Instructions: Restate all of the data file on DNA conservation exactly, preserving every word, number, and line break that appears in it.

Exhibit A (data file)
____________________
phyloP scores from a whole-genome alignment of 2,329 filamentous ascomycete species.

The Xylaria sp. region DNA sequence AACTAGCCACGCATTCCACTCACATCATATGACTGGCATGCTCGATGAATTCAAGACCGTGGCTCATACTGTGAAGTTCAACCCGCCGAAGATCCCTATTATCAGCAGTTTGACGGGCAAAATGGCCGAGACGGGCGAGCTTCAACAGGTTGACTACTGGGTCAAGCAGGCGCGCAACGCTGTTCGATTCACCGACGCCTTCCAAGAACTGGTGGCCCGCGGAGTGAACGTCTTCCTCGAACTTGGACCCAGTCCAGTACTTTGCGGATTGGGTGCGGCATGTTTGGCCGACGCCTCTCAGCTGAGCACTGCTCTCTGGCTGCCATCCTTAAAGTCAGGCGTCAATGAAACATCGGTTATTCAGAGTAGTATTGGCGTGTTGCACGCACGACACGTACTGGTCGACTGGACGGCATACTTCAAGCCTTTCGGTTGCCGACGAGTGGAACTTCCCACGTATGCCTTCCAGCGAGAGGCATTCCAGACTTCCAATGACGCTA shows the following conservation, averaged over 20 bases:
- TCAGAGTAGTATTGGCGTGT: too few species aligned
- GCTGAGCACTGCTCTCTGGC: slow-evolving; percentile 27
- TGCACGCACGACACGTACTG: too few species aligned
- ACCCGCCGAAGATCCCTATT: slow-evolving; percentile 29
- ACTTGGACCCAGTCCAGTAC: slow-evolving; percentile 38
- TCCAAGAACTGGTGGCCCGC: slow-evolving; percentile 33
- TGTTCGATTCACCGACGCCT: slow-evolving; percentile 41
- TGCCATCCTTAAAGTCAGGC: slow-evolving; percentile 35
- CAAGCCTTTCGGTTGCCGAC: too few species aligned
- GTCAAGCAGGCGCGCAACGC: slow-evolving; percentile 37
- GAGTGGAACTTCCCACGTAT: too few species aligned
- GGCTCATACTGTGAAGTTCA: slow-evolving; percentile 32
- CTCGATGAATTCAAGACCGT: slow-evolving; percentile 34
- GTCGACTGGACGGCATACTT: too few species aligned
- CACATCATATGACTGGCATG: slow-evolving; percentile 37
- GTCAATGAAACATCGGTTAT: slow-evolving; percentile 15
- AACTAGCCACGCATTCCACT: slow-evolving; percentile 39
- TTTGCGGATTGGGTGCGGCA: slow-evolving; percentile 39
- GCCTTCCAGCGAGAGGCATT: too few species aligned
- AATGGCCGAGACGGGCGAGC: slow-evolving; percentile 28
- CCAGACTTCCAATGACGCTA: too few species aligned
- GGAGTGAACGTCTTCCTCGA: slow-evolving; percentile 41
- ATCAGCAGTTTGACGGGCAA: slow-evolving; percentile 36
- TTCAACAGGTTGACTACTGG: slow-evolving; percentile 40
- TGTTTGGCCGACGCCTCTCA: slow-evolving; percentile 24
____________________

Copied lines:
phyloP scores from a whole-genome alignment of 2,329 filamentous ascomycete species.

The Xylaria sp. region DNA sequence AACTAGCCACGCATTCCACTCACATCATATGACTGGCATGCTCGATGAATTCAAGACCGTGGCTCATACTGTGAAGTTCAACCCGCCGAAGATCCCTATTATCAGCAGTTTGACGGGCAAAATGGCCGAGACGGGCGAGCTTCAACAGGTTGACTACTGGGTCAAGCAGGCGCGCAACGCTGTTCGATTCACCGACGCCTTCCAAGAACTGGTGGCCCGCGGAGTGAACGTCTTCCTCGAACTTGGACCCAGTCCAGTACTTTGCGGATTGGGTGCGGCATGTTTGGCCGACGCCTCTCAGCTGAGCACTGCTCTCTGGCTGCCATCCTTAAAGTCAGGCGTCAATGAAACATCGGTTATTCAGAGTAGTATTGGCGTGTTGCACGCACGACACGTACTGGTCGACTGGACGGCATACTTCAAGCCTTTCGGTTGCCGACGAGTGGAACTTCCCACGTATGCCTTCCAGCGAGAGGCATTCCAGACTTCCAATGACGCTA shows the following conservation, averaged over 20 bases:
- TCAGAGTAGTATTGGCGTGT: too few species aligned
- GCTGAGCACTGCTCTCTGGC: slow-evolving; percentile 27
- TGCACGCACGACACGTACTG: too few species aligned
- ACCCGCCGAAGATCCCTATT: slow-evolving; percentile 29
- ACTTGGACCCAGTCCAGTAC: slow-evolving; percentile 38
- TCCAAGAACTGGTGGCCCGC: slow-evolving; percentile 33
- TGTTCGATTCACCGACGCCT: slow-evolving; percentile 41
- TGCCATCCTTAAAGTCAGGC: slow-evolving; percentile 35
- CAAGCCTTTCGGTTGCCGAC: too few species aligned
- GTCAAGCAGGCGCGCAACGC: slow-evolving; percentile 37
- GAGTGGAACTTCCCACGTAT: too few species aligned
- GGCTCATACTGTGAAGTTCA: slow-evolving; percentile 32
- CTCGATGAATTCAAGACCGT: slow-evolving; percentile 34
- GTCGACTGGACGGCATACTT: too few species aligned
- CACATCATATGACTGGCATG: slow-evolving; percentile 37
- GTCAATGAAACATCGGTTAT: slow-evolving; percentile 15
- AACTAGCCACGCATTCCACT: slow-evolving; percentile 39
- TTTGCGGATTGGGTGCGGCA: slow-evolving; percentile 39
- GCCTTCCAGCGAGAGGCATT: too few species aligned
- AATGGCCGAGACGGGCGAGC: slow-evolving; percentile 28
- CCAGACTTCCAATGACGCTA: too few species aligned
- GGAGTGAACGTCTTCCTCGA: slow-evolving; percentile 41
- ATCAGCAGTTTGACGGGCAA: slow-evolving; percentile 36
- TTCAACAGGTTGACTACTGG: slow-evolving; percentile 40
- TGTTTGGCCGACGCCTCTCA: slow-evolving; percentile 24